From the August 2001 Idaho Observer:

The roads less traveled

By Don Harkins

I have, except for the summer of 1982, lived my entire 37 years in the Pacific Northwest. Whether traveling the region with my parents as a child; driving all over the place for parties, concerts and camping trips with my friends as a young adult or; as a patriot publisher going from town to town, county to county and state to state in search of the truth about what is happening to our country, I have traveled these roads. Almost all of them. End to end, it would be fair to estimate that I have done over half a million miles in Washington, Oregon, Idaho and Montana. I started doing them in the 70s and have been doing them ever since. On the weekend of July 21, I noticed something that, to me the reporter, is a primary economic indicator; to me the American, is a horror.

If you go to almost any city that is connected to the others by the interstate freeway system, you experience the hustle, the bustle the commerical, vehicular and pedestrian traffic of communities that are building, growing, shaking and moving like a red ant colony in September. Though it is easy to take such frenetic activity for granted as the way life is in the city, let's for a moment ponder the amount of resources -- food, water, chemicals, building materials, power, utilities -- it takes to keep it all going.

Then there are the smaller towns that are off the beaten track. Let us now take a look at the towns which are connected by the highways of our nation -- the roads less traveled.

On the weekend of July 21, my wife and I met several of my closest friends from high school at Banks Lake below Grand Coulee Dam in central Washington. On the way there from north Idaho, we went through Reardan, Davenport and Wilbur -- wheat country -- on a Thursday afternoon. They were dead. Many of the buildings were boarded up, there was little traffic and not much was happening. In my travels to these places in previous decades, the same towns were active and vital. They employed people who produced the food and the raw materials that made the cities grow.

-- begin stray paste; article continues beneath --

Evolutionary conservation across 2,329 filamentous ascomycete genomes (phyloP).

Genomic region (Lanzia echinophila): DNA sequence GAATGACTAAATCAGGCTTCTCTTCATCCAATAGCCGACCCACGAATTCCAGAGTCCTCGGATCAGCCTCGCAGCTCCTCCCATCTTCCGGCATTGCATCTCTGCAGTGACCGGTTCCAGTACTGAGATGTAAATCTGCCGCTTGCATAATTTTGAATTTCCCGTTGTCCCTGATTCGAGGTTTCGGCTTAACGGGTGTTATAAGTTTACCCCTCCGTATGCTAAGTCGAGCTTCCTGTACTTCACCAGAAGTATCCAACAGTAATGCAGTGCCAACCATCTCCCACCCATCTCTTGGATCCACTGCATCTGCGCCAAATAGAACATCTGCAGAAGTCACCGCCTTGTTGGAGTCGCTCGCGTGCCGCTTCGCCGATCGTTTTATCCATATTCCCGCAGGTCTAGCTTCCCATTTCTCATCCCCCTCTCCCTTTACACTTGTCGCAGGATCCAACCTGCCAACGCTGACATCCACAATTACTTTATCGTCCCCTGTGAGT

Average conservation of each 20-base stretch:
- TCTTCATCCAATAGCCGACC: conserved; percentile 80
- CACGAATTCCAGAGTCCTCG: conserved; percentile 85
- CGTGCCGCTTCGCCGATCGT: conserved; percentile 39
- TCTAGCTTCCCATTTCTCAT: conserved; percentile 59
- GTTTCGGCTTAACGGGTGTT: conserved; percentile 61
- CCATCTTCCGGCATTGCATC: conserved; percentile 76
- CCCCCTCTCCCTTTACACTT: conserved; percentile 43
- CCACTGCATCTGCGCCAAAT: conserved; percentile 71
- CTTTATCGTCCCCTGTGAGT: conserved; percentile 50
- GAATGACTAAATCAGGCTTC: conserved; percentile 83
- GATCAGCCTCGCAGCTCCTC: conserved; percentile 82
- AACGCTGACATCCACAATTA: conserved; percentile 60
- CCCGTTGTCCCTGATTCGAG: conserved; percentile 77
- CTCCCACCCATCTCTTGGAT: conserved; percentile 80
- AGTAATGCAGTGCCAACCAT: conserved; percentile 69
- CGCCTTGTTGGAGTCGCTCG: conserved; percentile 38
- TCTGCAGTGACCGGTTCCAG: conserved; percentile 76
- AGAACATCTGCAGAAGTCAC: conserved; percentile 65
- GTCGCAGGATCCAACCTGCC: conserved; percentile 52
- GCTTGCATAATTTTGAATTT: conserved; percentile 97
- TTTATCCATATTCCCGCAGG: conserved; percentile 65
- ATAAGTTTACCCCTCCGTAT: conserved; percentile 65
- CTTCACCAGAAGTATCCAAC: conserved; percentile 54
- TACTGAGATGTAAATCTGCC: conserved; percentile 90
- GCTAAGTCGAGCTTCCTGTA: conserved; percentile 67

On the way back, we went through Soap Lake and Ephrata. We, of course, have to take into consideration it was Sunday, but those towns were also dead: There was almost no traffic and many of the buildings were boarded up.

It must be noted that, though the towns have obvioulsy fallen on hard times, they were clean and neat as if the property owners still took pride in their communities even if they were going bankrupt.

In stark contrast to the big cities adjacent to busy freeways that require tremendous resources to keep millions of people working, eating and drinking, the towns along the less traveled highways are unable to support the few hundred people who still live in them. The children who grow up in the small towns must leave them because is nothing there that would allow them to make a living and raise a family.

What will happn to this country when the small towns of this nation are all boarded up and nobody can afford to raise the crops, mine the minerals, harvest the crops and the timber or milk the cows that millions of city people depend upon every day?

The fact that the small towns of this country are dying is perhaps the most significant of the primary economic indicators. Unless you take the roads less traveled, you would never know that the traditionally agrarian or resource dependant towns of the nation are withering while food-gobbling, resource consuming cities' needs are hemmoraging because neither the government nor its 4th branch dominant media has the decency to tell you about the supply part of this equation.

At least we told you. Do you live in the resources-gobbling big city and take for granted that beer and ice cream will always be available in the supermarket down the street that is open 24 hours? Then get a map. Pick a destination town at least 200 miles away and take the less traveled roads to get there. Stop and have lunch in one of the towns along the way and talk to the locals. Give the waitress a generous tip. Spend the day observing the wide open spaces and enjoying the fresh air. Note the lack of activity. Have dinner in a local eatery (again, generously tip the waiter or waitress) and maybe ask some locals a few questions that will easily come to your mind when you are there.

When you return home to the big city by the Interstate I guarantee you that midnight trip to an all night supermarket for a pint of Haagen Dazs will never be the same.

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